Keep that in mind.
If you need to use debt to operate your business, make sure to use it wisely and pay it off quickly!
Lesson #4 – Don’t be Afraid of Making Mistakes
When I was about to open my law practice, I asked a friend of mine, a Managing Partner of a large law firm, two simple questions:
“Do you think I know enough?” and “What if I make a mistake?”
My friend responded quickly, “you’ll never know enough and you’re always going to make some mistakes.” He added, “it’s how you deal with those mistakes that matters.”
Given that my friend had practiced law for over 30 years, this was a strong message. He said that even after 30 years of being a prominent attorney, he still didn’t know enough about the law. He knows more, but he’s still constantly learning new things. That’s how complicated laws, and the practice of law, can be.
So if you don’t know something, it’s okay. You’re not alone. Learn it and move on because the education process never ends. And if you make a mistake, don’t worry. We are human and we all make them. Just learn from those mistakes and more important, learn how to deal with them properly as it relates to yourself, your practice and your clients.
Lesson #5 – Hire Wisely
There’s a saying that people can tell a lot about a person by the company they keep. It’s not only true in personal situations, but it’s true in a business environment as well. Clients can tell a lot about you and your law practice by the people you hire, and who you hire can make a major difference in the success or failure of your law firm.
I’ve always looked for a few simple qualities when hiring people. First, does the person generally have a positive outlook on things? Are they a positive person? You don’t want to hire negative people. One negative person can bring down the collective ‘mood’ of an office full of positive people! That will negatively impact teamwork and productivity.
Also, look for people who are smart, dedicated and have demonstrated an ability to be team players. The latter is extremely important. When everyone contributes and works together, you are generally going to have an office that is extremely efficient and effective. I’ve always felt that every position in an office is equally important, so make sure to hire wisely in all of them.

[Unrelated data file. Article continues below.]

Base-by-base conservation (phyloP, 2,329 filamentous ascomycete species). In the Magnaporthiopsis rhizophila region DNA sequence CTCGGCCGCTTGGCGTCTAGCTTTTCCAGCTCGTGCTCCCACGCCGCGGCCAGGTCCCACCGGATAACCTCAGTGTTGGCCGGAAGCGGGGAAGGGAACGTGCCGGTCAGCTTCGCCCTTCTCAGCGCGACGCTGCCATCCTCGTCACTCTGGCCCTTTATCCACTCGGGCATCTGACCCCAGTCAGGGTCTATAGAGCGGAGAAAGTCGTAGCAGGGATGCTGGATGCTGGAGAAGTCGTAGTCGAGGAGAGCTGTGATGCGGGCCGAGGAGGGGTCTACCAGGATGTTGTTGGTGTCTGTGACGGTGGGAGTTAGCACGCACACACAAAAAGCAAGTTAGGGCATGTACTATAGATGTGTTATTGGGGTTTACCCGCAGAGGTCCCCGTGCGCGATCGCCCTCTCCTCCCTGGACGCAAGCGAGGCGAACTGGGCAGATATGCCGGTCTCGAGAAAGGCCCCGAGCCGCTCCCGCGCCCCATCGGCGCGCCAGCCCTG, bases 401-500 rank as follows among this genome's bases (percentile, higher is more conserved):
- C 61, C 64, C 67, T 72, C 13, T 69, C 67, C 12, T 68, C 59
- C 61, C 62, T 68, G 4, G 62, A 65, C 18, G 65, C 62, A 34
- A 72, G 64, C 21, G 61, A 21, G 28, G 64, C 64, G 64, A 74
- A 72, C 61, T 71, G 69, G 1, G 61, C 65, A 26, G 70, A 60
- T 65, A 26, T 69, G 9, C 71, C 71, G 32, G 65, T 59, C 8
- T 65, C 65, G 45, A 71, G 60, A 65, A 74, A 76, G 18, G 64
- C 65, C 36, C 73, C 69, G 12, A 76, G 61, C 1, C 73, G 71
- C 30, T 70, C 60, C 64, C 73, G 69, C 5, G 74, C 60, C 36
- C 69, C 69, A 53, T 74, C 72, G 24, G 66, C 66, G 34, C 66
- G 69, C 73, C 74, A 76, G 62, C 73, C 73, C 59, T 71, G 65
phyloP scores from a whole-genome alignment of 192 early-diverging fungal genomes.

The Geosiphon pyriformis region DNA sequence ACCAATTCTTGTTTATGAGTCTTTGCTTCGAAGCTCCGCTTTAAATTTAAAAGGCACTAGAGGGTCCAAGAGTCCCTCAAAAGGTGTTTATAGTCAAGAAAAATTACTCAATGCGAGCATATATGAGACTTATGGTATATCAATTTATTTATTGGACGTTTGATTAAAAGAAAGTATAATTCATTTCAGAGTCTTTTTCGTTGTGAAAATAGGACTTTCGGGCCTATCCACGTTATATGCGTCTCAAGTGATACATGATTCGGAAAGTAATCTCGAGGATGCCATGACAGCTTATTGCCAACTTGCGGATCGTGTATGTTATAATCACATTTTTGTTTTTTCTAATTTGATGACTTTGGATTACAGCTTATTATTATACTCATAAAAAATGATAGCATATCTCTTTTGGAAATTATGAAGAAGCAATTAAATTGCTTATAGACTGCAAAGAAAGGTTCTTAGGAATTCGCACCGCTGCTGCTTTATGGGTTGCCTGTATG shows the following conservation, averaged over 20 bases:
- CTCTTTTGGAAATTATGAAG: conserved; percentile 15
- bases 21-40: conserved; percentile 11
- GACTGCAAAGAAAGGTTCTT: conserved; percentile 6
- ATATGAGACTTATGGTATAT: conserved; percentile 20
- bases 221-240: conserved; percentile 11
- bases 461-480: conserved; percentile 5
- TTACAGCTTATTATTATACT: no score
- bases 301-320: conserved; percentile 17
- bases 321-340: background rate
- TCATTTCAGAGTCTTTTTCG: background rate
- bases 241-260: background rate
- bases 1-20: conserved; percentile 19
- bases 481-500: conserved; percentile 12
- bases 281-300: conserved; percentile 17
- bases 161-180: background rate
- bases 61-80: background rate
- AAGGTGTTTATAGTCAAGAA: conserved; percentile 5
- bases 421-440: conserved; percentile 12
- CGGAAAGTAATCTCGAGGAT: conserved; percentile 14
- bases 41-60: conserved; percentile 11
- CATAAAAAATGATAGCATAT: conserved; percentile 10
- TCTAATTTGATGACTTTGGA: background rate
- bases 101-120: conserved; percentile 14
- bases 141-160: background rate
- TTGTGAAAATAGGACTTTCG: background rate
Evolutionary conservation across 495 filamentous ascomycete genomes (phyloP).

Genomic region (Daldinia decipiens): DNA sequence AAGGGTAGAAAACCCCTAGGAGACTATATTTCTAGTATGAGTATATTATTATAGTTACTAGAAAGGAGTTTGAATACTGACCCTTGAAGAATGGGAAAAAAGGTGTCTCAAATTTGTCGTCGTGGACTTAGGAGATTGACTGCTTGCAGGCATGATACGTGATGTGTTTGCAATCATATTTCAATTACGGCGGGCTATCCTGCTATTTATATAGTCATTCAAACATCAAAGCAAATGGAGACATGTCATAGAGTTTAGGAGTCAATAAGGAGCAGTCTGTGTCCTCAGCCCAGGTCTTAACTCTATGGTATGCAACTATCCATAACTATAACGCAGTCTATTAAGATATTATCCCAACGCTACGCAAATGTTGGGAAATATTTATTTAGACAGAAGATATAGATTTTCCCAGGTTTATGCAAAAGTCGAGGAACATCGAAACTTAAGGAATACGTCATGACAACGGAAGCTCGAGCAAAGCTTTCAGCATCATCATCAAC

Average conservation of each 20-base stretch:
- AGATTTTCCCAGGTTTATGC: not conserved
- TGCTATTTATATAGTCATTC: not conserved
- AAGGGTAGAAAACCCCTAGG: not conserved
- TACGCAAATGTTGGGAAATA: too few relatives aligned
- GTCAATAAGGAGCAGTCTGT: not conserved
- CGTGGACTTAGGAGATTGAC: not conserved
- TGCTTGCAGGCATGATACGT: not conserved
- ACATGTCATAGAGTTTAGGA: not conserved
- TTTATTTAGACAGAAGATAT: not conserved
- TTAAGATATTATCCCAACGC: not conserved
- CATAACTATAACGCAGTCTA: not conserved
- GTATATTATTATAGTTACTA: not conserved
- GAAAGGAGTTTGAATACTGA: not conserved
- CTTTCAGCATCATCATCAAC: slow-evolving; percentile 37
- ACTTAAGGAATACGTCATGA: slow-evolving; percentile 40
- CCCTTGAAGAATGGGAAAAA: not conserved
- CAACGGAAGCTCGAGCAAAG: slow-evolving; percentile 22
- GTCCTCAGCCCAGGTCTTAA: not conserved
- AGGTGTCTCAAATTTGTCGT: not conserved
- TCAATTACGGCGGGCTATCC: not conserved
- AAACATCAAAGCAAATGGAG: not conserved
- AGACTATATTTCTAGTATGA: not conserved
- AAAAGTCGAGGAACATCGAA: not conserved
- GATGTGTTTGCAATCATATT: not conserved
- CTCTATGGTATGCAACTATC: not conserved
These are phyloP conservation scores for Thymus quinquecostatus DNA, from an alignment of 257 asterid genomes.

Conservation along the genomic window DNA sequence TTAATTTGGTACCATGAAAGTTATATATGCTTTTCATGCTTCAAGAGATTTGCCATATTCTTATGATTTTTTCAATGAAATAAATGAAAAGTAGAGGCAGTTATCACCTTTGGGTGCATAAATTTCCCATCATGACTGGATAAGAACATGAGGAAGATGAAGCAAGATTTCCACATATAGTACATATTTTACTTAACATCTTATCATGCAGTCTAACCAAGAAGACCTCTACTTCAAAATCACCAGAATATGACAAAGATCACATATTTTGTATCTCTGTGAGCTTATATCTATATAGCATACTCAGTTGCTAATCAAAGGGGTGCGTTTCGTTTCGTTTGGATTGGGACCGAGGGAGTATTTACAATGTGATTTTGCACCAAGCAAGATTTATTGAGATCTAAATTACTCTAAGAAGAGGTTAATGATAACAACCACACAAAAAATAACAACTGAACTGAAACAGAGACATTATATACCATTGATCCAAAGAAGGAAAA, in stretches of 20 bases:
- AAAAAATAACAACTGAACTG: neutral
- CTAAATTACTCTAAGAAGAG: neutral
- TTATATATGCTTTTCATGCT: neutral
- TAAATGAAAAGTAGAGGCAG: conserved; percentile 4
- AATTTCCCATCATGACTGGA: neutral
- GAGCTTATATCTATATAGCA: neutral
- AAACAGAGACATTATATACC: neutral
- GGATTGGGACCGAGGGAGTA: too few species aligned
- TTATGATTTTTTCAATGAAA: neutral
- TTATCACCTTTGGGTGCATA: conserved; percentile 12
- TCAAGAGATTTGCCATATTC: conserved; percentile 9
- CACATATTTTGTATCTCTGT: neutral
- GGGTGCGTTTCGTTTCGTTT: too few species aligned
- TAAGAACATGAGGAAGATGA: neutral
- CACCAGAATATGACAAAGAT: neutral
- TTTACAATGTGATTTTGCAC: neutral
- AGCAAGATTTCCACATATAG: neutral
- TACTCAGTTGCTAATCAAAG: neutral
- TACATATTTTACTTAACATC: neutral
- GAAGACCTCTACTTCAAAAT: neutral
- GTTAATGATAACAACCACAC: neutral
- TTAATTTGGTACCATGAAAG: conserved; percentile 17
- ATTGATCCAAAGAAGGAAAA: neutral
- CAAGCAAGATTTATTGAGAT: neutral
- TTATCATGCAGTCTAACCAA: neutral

Bonus Lesson – Have Fun!
These five lessons are important, but as I was writing this article, I remembered a sixth and most important lesson –have fun!
When you start and run a law practice, you’re most likely going to be working 7 days a week, especially in the beginning. The hard work never ends. It takes an incredible amount of effort, dedication, commitment and time to operate a business and do it well. Make sure to take time to enjoy what you do, and especially the people you do it with.
When I think back over 15 years of law practice, some of my most vivid memories are the fun times our office enjoyed together. Whether it’s our office Christmas parties, or office outings, or happy hours after work, we have done a lot of fun things together and have enjoyed each other’s company on a number of occasions. This makes for great memories, great camaraderie, and will result in great teamwork.
If you decide to start a law practice, good luck! Hopefully, at the end of the day, you can sing what Frank Sinatra so famously sang in his day:
Regrets, I’ve had a few
But then again, too few to mention
I did what I had to do and saw it through without exemption
I planned each charted course, each careful step along the byway
And more, much more than this, I did it my way